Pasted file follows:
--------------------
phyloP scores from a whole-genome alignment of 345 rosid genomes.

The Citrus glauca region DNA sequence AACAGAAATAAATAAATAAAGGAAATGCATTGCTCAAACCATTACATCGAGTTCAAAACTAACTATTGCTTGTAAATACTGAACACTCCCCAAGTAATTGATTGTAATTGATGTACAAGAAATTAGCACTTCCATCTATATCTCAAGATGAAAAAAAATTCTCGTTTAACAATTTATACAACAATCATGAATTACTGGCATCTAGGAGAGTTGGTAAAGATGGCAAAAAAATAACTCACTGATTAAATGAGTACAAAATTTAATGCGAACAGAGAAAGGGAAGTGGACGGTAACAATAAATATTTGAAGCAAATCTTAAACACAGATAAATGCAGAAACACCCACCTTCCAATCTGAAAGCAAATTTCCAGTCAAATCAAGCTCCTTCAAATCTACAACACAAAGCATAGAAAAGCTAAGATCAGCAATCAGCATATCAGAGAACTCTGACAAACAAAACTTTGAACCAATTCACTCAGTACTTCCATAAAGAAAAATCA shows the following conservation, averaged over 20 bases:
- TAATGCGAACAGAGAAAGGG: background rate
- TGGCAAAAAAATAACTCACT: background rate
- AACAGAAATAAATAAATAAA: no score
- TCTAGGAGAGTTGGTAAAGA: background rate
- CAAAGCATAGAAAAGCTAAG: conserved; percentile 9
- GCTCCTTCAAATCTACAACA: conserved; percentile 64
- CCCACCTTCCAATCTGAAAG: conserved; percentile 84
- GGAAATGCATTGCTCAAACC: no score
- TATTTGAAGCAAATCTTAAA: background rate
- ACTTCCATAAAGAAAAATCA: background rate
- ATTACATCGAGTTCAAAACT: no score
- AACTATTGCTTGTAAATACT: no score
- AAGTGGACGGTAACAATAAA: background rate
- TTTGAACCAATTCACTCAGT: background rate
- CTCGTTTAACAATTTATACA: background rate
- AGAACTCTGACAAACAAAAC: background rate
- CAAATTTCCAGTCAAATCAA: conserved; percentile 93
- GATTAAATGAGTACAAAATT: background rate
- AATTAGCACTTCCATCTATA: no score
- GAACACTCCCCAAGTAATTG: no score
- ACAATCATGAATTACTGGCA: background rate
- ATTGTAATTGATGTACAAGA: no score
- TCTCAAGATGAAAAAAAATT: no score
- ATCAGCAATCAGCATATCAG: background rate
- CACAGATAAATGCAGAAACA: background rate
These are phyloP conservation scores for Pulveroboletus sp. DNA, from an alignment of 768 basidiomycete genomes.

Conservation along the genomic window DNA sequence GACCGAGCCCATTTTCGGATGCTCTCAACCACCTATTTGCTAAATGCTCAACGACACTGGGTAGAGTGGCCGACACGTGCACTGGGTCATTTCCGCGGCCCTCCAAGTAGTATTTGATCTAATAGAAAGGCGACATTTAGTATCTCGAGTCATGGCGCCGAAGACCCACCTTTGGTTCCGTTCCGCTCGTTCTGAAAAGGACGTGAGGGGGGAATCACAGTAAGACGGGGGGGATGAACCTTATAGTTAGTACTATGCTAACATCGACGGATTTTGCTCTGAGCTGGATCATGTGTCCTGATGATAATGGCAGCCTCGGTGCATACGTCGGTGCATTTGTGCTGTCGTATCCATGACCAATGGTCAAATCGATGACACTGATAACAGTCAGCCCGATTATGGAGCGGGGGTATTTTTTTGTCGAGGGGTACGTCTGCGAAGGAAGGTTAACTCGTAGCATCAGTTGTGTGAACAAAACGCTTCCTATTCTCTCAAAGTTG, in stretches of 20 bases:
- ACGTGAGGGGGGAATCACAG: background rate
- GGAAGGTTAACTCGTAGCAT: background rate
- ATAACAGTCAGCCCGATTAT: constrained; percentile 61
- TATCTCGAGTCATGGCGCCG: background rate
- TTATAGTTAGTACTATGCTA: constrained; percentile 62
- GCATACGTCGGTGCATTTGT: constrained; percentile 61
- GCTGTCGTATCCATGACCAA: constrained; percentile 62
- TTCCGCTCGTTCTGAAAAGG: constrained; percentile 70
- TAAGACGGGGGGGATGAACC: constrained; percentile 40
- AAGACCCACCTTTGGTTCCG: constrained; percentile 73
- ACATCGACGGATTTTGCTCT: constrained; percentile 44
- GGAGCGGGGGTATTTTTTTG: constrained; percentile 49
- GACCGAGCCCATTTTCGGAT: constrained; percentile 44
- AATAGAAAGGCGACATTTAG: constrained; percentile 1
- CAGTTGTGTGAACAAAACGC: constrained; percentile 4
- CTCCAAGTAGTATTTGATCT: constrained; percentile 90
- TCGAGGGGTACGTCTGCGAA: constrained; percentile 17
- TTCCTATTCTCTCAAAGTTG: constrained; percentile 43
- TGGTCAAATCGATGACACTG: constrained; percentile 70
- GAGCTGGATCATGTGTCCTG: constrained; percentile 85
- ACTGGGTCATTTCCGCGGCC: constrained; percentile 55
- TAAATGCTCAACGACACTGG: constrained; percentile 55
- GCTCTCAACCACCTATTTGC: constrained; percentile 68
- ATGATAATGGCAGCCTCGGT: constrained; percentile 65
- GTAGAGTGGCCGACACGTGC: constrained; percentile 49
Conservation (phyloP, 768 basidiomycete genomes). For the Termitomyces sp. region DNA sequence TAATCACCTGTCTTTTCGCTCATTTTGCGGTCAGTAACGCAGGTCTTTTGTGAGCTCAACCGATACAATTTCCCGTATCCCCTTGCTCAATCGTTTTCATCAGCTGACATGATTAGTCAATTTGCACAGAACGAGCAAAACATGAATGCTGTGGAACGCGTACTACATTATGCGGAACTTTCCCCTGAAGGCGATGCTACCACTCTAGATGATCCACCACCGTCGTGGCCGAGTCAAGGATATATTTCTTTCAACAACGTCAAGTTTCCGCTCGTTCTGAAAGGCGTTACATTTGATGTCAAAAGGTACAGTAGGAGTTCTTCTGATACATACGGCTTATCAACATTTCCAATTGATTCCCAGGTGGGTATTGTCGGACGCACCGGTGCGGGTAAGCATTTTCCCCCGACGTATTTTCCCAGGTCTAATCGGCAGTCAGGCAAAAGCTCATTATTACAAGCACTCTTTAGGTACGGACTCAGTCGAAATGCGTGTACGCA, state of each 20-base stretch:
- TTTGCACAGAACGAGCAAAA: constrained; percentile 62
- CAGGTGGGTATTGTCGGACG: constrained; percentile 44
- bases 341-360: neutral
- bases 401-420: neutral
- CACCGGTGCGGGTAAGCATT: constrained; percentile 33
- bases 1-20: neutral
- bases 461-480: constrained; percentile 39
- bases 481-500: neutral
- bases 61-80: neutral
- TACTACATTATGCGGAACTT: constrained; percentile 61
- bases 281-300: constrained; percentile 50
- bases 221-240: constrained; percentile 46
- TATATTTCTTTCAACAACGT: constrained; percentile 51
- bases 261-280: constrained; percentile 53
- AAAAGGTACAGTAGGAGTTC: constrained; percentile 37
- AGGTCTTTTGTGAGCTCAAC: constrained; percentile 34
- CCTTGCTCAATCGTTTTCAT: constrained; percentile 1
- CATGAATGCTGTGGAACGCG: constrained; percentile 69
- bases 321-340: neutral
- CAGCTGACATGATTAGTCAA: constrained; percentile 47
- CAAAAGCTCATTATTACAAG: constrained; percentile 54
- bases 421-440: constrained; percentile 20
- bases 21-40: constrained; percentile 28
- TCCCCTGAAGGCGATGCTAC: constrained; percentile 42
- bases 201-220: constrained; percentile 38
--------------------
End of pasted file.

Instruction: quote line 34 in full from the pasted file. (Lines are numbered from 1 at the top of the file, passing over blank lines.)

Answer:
- TTATAGTTAGTACTATGCTA: constrained; percentile 62